Previously, we’ve talked about what a proctored exam is, and how they work – but none of that explains exactly what a proctor does during an exam. How does having a proctor help you in a remote exam situation, and is a live proctor better than using automated proctors?
In this article we take a long at some of the questions we get asked frequently, and help you decide what proctoring process might be best for you.
Automated Proctoring: What is it?
Quite simply, automated proctoring does precisely what it says on the tin: it is an automated, hands-off service. The student logs on, confirms their identity and then they are left to complete their exam. The entire examination process is recorded, and they are monitored by AI technology. Once the exam session is completed, someone will review the recording and prepare a report for the instructor which will flag any potential areas of concern. The instructor will then have the opportunity to review the recording to determine if any actions needs to be taken.
There’s no doubt this is a hugely convenient way to proctor exams – there is no requirement to book in advance or coordinate schedules. The student simply sits the exam, literally at any time of day or night, depending on their preferences. All the information is available to the instructor, and any issues can be reviewed and handled accordingly. Should rules be broken, then the recording will provide suitable evidence for any potential disciplinary procedures that need to be handled.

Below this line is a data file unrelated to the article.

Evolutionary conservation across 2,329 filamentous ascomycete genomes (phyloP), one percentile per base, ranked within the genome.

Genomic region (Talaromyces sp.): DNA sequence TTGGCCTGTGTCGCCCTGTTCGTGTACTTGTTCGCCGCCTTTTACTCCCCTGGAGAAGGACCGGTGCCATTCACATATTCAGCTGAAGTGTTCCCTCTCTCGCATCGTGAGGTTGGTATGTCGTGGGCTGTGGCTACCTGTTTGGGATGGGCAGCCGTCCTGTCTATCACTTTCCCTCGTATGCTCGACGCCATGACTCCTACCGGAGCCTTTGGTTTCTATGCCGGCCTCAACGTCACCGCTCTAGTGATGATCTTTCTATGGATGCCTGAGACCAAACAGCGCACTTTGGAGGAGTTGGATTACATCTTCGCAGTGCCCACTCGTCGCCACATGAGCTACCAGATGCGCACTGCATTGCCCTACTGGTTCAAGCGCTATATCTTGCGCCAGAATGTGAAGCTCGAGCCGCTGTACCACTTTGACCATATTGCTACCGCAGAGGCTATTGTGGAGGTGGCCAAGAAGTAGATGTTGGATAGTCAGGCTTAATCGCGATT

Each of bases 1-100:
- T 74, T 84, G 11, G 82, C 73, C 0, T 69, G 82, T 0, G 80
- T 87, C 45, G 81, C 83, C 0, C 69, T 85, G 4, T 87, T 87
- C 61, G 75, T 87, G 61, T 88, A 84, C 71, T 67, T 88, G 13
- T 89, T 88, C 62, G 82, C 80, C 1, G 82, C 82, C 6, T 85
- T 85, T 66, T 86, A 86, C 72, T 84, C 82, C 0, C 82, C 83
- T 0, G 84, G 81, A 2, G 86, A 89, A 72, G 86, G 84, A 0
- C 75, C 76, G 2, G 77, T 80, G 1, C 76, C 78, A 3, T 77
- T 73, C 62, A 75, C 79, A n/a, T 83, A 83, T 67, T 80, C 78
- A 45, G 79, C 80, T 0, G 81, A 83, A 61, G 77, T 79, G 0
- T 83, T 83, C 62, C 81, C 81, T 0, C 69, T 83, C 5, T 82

All that said, automated proctoring is not a perfect solution. Should an issue occur, it can take some time for it to be flagged as the recordings must be reviewed, a report written, read by the instructor, who then reviews the recording themselves and … weeks could pass, depending on how many students are involved in a particular examination scenario.
If a minor infraction has taken place, or there is an issue with the exam from the student’s perspective, there is no one available for them to speak to in real time. That may mean having to cancel an exam in the middle of a sitting, or completing it only to find out it’s been discounted due to errors at a later date. This is exceptionally frustrating for everyone involved.
What about live proctoring?
Again, this is exactly as you would expect – a real-live human being will proctor the exam, in real time. Usually, the session is also recorded as a double-check facility, so that if there are any issues, the instructor can still review the information at a later date.
In some situations, a proctor will be responsible for monitoring a number of exams that are taking place at the same time. This means that their attention will be split, and as a result, there is always the chance they may miss an issue or infraction. Of course, this is often true of exams sat in examination centres or educational institutions – no system is entirely fool-proof. The key here is to talk to the proctor provider to establish what their set-up is and whether they will be recording sessions for additional security.
There is absolutely no replacement for real-time intervention when it comes to ensuring the integrity of exams. A live proctor is on hand to immediately intervene should a problem arise, and act accordingly. This can make a huge difference, and often allows instructors to feel more confident about the potential outcome of the exam process. Equally, they are still required to write a report and provide the recording of the session, so there is minimal chance of there ever being a problem.